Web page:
Las Vegas exists as a fleecing machine for tourists and for the impoverished freelancer stuck in the town over a weekend, the best idea is to get out of it.
So the Grand Canyon sounded like a good idea, despite being a long day – departing at 6.30am and returning after 9pm – the price of $79, plus gratuities to the driver, sounded like a good way to spend the Sunday.
The day didn’t start out well with the connection bus not showing up, the Mandalay Bay separate Tour Lobby on a different floor to the main lobby where I was standing. It was apparently beyond the ken of the connecting driver to call my number to check if I were around.
Adding to the irritation was calling the Grand Canyon Tour company directly, as instructed, five minutes after the scheduled time only to be told ‘he’s running late, just wait”. Twenty minutes later on calling the company again I was told I wasn’t there for the pickup, something they could have told me earlier.
Panicking, angry and anxious about missing the bus I jumped in a cab to get to their depot. Fortunately my hotel wasn’t too far from the company’s depot and the fare was only $15, for other passengers it could have been substantially more.
Long check in queues
It turns out there was little need to be stressed about missing the, the tour company’s shuttle buses drop passengers off at a central check in place where the queue was literally out of the door. After check in you can pick up a complimentary breakfast Danish and a coffee of tea and buy bottles of water before boarding the bus.
Bottled water isn’t available in the Grand Canyon park area so bring your own container, or buy some for a dollar each at the Las Vegas check in terminal, you can refill them in the park or at Williams railroad station at the lunch break.
The right hand side of the bus is best for views, particularly in the desert during the first two hours before a refreshment break just outside of Kingman, Arizona. Castle Peak Bar and Grill is the quirky desert truck stop that acts as a refreshment stop and the food isn’t recommended.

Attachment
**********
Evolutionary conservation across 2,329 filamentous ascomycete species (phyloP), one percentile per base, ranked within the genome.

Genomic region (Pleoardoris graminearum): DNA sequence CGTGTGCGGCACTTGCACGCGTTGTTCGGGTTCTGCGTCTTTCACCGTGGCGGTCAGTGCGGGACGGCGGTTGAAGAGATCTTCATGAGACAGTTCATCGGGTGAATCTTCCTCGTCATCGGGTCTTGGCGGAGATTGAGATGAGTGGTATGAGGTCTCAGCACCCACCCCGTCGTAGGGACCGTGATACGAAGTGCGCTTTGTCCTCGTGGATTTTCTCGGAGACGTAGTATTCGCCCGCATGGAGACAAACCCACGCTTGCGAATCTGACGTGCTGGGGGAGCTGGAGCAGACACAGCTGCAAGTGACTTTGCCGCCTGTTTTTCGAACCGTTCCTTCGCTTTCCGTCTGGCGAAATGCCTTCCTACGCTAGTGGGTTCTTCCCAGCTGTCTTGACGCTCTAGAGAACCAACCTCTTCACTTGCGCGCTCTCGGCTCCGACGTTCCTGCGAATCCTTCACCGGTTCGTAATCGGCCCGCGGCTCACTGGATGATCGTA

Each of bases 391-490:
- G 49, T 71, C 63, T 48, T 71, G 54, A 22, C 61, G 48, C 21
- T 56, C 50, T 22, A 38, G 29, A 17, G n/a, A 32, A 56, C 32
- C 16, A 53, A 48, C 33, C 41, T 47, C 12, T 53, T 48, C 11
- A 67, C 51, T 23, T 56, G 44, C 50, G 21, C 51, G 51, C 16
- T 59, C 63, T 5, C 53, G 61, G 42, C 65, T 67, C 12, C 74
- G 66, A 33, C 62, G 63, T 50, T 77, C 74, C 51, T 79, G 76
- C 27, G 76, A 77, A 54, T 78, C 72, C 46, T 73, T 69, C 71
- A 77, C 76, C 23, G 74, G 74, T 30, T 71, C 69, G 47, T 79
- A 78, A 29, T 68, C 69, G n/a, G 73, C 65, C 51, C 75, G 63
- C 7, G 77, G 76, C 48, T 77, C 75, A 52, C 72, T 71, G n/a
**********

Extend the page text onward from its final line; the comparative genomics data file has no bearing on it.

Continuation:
As the tour continues, the driver gives a running commentary of the sights on the way accompanied with videos on the Grand Canyon and Hoover Dam. If you’re doing the Hoover Dam journey another time, it’s worthwhile to do it after this tour as one of the videos is a documentary on the building that will help you appreciate the project even more.
The videos help while away the ten hours of travel and the bus also has Wi-Fi although you’ll probably find a better signal with your own mobile device. The seats also have power sockets available although I didn’t get to test them.
One thing to remember when booking the tour is gratuities are not included and the driver expects a tip. Budget for five or ten dollars each.
After Kingman, the next step is Williams, Nevada, a tourist town that features the oldest diner on Route 66 and the terminus for the privately operated Grand Canyon Railroad where the company puts on a complimentary lunch.
Enjoying a lunch
Lunch is a surprisingly good buffet featuring soups, salads and hot dishes with a soft drink thrown in, the swirl icecream cones are nice touch. If you have a water bottle to fill, there’s a filling station outside the restrooms at the other end of the station from the restaurant.
Williams is an hour from the Grand Canyon and the tour stops twice. It’s worth getting off the bus at Mather Point, the first stop, and then taking the Rim Walk around to the main Village which is the collection point. If you do this, let the driver know and find out the time he expects to leave.
In our case the bus was late due to several people being lost. This is a problem when the return to Las Vegas is well into the evening. There is a dinner break at the Kingman Carls Jr on the return leg.
Good for a quick tour
Overall, the Grand Canyon tour is a good trip if you’re in Las Vegas and on a short schedule. However it’s certainly better to give the canyon more time and stay overnight.
If you can find accommodation in the main village – when I attempted it was fully booked – then taking the tour company’s one way option each day or hiring a car would be far better given the National Parks runs evening tours and both sunset and sunrise are spectacular times with the opportunities to see more wildlife.
Should you have several days, having a car to explore Boulder, the Hoover Dam and Williams along with spending one or two nights in the park would be highly recommended.
For those time poor and based in Vegas, the Grand Canyon tour is a good option, however the big gripe with Grand Canyon Tour Company is its organisation. To avoid future customers having the incredibly irritating experience of missing the shuttle due to being in the wrong place, the company could do with more streamlined procedures and even a better use of technology – such as SMS notifications.